The Design of Everyday Things, Keeping it Simple

By / Jul 9, 2013 / Inspiration
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A while back we posted a list of 8 Books Every Designer Should Read, and among those books was a book I believe is a “must read” for every designer: The Design of Everyday Things by Donald A. Norman. In my opinion the book wrote by Donald A. Norman should be mandatory reading in all design related classes because it shows us amazing examples of good and bad designs, besides explaining through psychology and cognitive science why people like some things and dislike other. Even though the book was published in 1988 (its first version) it is still a masterpiece. His explanations of understanding something to use it seamlessly are really nice.

Since I believe that to deliver better designs we need to understand how people think and what they expect from things, I really liked to read about all Donald’s concepts. It doesn’t matter if you are a web, graphic, product or package designer, you can certainly take some good information from the book.

After reading the book I started paying attention to “everyday things” designed in a simple and minimal way. Things as cutlery, pans, mugs, tables, chairs, etc. Things we know how to use and we know that they don’t need “extra elements or details” to work. Things we know that may be super simple and deliver the same result. This is why I had the idea to gather some everyday things beautifully designed to inspire you.

Here I will show you some examples of beautifully designed products. Products designed in a minimalist way that reinforce that something may be simple and still deliver what it is intent for. Certainly something we can apply to the web and much more. Enjoy.

Cutlery Series by Oji Masanori

The Design of Everyday Things, Keeping it Simple

The Design of Everyday Things, Keeping it Simple

The Design of Everyday Things, Keeping it Simple

Kaiko Cookware Series by Makoto Koizumi

The Design of Everyday Things, Keeping it Simple

The Design of Everyday Things, Keeping it Simple

The Design of Everyday Things, Keeping it Simple

Swing by Jan Kochański

The Design of Everyday Things, Keeping it Simple

The Design of Everyday Things, Keeping it Simple

The Design of Everyday Things, Keeping it Simple

Revolt chair by Ahrend

The Revolt chair was originally designed in 1953 by the Dutch industrial designer Friso Kramer and is a true design classic. This one is a model was reintroduced by Ahrend in 2004.

The Design of Everyday Things, Keeping it Simple

The Design of Everyday Things, Keeping it Simple

#3 chair by StudioGorm

The Design of Everyday Things, Keeping it Simple

The Design of Everyday Things, Keeping it Simple

Hedy collection by Hannah Morrow

The Design of Everyday Things, Keeping it Simple

The Design of Everyday Things, Keeping it Simple

The Design of Everyday Things, Keeping it Simple

NW3 speakers by Neue Werkstatt

The Design of Everyday Things, Keeping it Simple

The Design of Everyday Things, Keeping it Simple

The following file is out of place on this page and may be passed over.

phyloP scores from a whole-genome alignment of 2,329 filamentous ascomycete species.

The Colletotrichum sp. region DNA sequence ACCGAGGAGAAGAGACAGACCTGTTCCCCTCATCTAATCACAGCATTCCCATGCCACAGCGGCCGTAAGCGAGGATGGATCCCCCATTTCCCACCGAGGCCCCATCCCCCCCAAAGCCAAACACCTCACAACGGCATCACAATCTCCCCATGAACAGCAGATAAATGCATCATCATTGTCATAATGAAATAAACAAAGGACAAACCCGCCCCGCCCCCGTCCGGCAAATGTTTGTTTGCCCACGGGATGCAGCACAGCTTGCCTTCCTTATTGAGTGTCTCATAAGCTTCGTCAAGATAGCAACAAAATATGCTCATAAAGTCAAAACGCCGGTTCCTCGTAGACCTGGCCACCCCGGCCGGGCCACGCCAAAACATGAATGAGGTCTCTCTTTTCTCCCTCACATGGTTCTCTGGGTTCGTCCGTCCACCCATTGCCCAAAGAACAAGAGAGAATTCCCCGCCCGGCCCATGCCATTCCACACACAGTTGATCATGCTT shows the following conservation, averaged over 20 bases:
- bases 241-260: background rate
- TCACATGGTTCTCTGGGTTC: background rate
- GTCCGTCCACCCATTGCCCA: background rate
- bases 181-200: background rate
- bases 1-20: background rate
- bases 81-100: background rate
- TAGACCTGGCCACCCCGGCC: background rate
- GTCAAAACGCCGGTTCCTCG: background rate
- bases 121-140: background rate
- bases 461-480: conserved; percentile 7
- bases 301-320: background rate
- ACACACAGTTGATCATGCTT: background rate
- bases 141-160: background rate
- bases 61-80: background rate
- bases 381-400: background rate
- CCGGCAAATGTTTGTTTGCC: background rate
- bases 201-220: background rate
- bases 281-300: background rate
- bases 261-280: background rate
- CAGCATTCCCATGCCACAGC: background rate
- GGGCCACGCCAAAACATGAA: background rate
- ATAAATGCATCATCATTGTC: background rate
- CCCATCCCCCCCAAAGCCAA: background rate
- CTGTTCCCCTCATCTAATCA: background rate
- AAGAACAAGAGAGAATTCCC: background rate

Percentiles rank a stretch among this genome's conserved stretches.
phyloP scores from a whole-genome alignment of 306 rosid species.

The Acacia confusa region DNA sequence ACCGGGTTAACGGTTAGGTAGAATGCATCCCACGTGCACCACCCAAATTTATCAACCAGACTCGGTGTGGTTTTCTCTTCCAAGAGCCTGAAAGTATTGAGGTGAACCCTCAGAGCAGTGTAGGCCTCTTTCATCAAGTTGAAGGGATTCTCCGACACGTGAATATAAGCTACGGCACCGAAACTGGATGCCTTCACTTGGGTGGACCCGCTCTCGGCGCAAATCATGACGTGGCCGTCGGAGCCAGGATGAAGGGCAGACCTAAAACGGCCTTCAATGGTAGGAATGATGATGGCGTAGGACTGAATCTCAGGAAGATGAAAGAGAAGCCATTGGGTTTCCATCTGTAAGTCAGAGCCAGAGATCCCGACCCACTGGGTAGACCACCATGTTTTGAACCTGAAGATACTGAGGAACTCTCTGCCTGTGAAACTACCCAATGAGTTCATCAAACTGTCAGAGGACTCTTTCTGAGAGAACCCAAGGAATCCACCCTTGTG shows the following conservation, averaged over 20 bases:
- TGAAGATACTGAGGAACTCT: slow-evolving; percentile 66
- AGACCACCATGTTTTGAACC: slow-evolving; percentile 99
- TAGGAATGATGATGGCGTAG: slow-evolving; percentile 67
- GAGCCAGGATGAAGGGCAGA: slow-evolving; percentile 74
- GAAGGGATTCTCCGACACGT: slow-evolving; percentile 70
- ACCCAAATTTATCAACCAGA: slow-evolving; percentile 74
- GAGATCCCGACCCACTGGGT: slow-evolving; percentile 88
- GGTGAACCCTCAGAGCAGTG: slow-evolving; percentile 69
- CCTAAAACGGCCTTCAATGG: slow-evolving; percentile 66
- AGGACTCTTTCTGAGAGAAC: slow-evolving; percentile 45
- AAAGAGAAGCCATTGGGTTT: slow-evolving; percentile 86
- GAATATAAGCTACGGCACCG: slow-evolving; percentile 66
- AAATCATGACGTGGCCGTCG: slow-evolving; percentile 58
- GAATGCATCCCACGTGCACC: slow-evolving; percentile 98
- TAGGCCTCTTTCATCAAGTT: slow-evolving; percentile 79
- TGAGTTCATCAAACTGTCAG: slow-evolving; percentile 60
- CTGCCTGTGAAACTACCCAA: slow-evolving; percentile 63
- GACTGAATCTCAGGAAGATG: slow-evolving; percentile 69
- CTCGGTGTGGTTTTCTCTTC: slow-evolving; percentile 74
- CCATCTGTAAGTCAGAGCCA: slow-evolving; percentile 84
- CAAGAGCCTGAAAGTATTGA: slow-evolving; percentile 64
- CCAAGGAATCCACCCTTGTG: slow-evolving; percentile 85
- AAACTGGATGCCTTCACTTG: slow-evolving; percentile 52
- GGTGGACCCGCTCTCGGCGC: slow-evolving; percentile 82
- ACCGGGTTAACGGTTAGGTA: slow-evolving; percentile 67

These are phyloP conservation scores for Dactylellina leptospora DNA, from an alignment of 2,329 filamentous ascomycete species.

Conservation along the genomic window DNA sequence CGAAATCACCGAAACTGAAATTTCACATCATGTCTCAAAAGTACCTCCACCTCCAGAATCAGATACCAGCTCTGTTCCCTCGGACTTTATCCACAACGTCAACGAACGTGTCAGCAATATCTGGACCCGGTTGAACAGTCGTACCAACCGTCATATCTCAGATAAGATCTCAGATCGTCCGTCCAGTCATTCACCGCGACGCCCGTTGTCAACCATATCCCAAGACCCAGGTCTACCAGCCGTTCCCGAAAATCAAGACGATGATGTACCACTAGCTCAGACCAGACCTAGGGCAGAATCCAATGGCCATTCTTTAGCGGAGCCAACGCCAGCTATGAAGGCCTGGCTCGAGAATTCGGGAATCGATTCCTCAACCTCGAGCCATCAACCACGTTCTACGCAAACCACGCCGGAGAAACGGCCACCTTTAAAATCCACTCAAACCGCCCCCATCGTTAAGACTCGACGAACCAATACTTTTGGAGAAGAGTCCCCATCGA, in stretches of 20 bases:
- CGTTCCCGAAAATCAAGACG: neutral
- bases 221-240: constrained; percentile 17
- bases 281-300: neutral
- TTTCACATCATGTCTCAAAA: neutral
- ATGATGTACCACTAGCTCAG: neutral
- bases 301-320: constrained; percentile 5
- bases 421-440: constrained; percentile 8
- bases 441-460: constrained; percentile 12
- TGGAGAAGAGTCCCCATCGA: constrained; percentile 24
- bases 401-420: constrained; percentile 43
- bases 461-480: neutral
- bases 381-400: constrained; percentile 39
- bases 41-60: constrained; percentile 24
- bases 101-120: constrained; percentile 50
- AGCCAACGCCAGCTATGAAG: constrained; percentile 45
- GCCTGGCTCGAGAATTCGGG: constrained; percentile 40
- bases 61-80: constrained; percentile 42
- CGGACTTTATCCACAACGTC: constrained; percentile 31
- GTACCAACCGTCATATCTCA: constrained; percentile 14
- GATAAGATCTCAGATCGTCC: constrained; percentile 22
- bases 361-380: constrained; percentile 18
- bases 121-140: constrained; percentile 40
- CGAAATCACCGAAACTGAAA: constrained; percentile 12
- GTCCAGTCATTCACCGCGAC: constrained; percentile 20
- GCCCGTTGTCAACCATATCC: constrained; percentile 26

Bulb Fiction by KiBiSi

The Design of Everyday Things, Keeping it Simple

The Design of Everyday Things, Keeping it Simple

About the Author

Gisele Muller loves communication, technology, web, design, movies, gastronomy and creativity. Web writer, portuguese/english translator and co founder of @refilmagem & @mentaway Twitter: @gismullr

9 Comments

  1. Kurtus
    July 9, 2013

    Interesting read Gisele

    Reply
  2. Aamir Shahzad
    July 10, 2013

    is this really a WDL post???

    Reply
  3. Stephen Moyers
    July 10, 2013

    Really nice design collection everyday things, a photograph which you have used are really awesome. Thanks for Sharing!!!

    Reply
  4. Shashank Kumar
    July 11, 2013

    Loved the design of Oji Masanori. It’s so simple and impressive. Are these products on sale or just industrial design samples??

    Reply
  5. Bwgunner
    July 11, 2013

    If I were so inspired to, say, buy that amazing flatware by Oji Masanori, where might I buy it? Cause I totally want to. Bad.

    Reply
  6. chris
    July 12, 2013

    The flatware is nice but the little stand for it is superfluous. Maybe in Asian cultures they use something like that to keep the flatware off the table but in the real world, or at least in my household the little stands would get lost, or sit needlessly in a drawer. Maybe it’s a high end flatware set just for special occasions, but even so is it really necessary in the grand scheme of things. Mind you this is a very minor nit-pick.

    I like the wood speakers…their simplicity and DIY feel.

    I think the idea of simplicity transcends design disciplines in regards to is this relevant to a web design forum.

    Reply
    • chris
      July 12, 2013

      (edit) in Asian cultures they use the little stands for chopsticks, not flatware…point I was trying to make was I’ve never seen stands for flatware before…usually forks just rest on the plate, no need for an “accessory”.

      Reply
    • Chuck Rekow
      July 17, 2013

      Good call, Chris —and not a nitpick.

      In an article dedicated to minimalistic design, I immediately thought it was strange to lead off with a product that: 1. appears to be made by joining two materials rather than molded/cast in one. 2. looks difficult to maintain (can these be thrown into a dishwasher?) and (as you noted) depends on extraneous pieces to make it exciting.

      Reply
  7. Web Design Malaysia
    July 13, 2013

    minimalist at it’s best!

    Reply

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